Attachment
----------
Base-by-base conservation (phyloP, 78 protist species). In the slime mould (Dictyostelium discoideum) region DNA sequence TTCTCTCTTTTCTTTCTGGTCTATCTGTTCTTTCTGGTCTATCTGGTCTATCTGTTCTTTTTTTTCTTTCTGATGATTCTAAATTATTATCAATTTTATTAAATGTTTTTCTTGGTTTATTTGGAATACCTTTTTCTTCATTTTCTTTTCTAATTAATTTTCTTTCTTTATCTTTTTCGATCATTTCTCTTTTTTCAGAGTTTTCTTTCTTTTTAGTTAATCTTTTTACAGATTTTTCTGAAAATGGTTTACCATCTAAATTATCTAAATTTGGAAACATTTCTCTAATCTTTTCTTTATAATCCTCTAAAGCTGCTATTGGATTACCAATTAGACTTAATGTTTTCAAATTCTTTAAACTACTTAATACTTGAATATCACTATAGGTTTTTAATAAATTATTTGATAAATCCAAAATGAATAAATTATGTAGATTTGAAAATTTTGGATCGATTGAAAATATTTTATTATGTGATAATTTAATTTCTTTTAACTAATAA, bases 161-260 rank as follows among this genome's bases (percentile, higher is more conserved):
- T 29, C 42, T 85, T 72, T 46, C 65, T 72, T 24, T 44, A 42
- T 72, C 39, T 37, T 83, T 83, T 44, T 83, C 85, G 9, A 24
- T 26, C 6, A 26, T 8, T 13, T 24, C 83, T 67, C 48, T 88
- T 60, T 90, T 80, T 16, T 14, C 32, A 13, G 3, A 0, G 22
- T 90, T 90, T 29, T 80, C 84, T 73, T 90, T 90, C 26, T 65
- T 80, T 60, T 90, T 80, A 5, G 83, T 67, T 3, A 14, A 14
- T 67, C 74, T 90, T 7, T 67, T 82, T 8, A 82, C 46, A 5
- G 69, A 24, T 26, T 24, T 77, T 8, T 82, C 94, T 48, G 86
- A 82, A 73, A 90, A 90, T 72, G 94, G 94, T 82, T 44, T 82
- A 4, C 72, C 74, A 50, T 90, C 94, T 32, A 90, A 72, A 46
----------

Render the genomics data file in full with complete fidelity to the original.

Base-by-base conservation (phyloP, 78 protist species). In the slime mould (Dictyostelium discoideum) region DNA sequence TTCTCTCTTTTCTTTCTGGTCTATCTGTTCTTTCTGGTCTATCTGGTCTATCTGTTCTTTTTTTTCTTTCTGATGATTCTAAATTATTATCAATTTTATTAAATGTTTTTCTTGGTTTATTTGGAATACCTTTTTCTTCATTTTCTTTTCTAATTAATTTTCTTTCTTTATCTTTTTCGATCATTTCTCTTTTTTCAGAGTTTTCTTTCTTTTTAGTTAATCTTTTTACAGATTTTTCTGAAAATGGTTTACCATCTAAATTATCTAAATTTGGAAACATTTCTCTAATCTTTTCTTTATAATCCTCTAAAGCTGCTATTGGATTACCAATTAGACTTAATGTTTTCAAATTCTTTAAACTACTTAATACTTGAATATCACTATAGGTTTTTAATAAATTATTTGATAAATCCAAAATGAATAAATTATGTAGATTTGAAAATTTTGGATCGATTGAAAATATTTTATTATGTGATAATTTAATTTCTTTTAACTAATAA, bases 161-260 rank as follows among this genome's bases (percentile, higher is more conserved):
- T 29, C 42, T 85, T 72, T 46, C 65, T 72, T 24, T 44, A 42
- T 72, C 39, T 37, T 83, T 83, T 44, T 83, C 85, G 9, A 24
- T 26, C 6, A 26, T 8, T 13, T 24, C 83, T 67, C 48, T 88
- T 60, T 90, T 80, T 16, T 14, C 32, A 13, G 3, A 0, G 22
- T 90, T 90, T 29, T 80, C 84, T 73, T 90, T 90, C 26, T 65
- T 80, T 60, T 90, T 80, A 5, G 83, T 67, T 3, A 14, A 14
- T 67, C 74, T 90, T 7, T 67, T 82, T 8, A 82, C 46, A 5
- G 69, A 24, T 26, T 24, T 77, T 8, T 82, C 94, T 48, G 86
- A 82, A 73, A 90, A 90, T 72, G 94, G 94, T 82, T 44, T 82
- A 4, C 72, C 74, A 50, T 90, C 94, T 32, A 90, A 72, A 46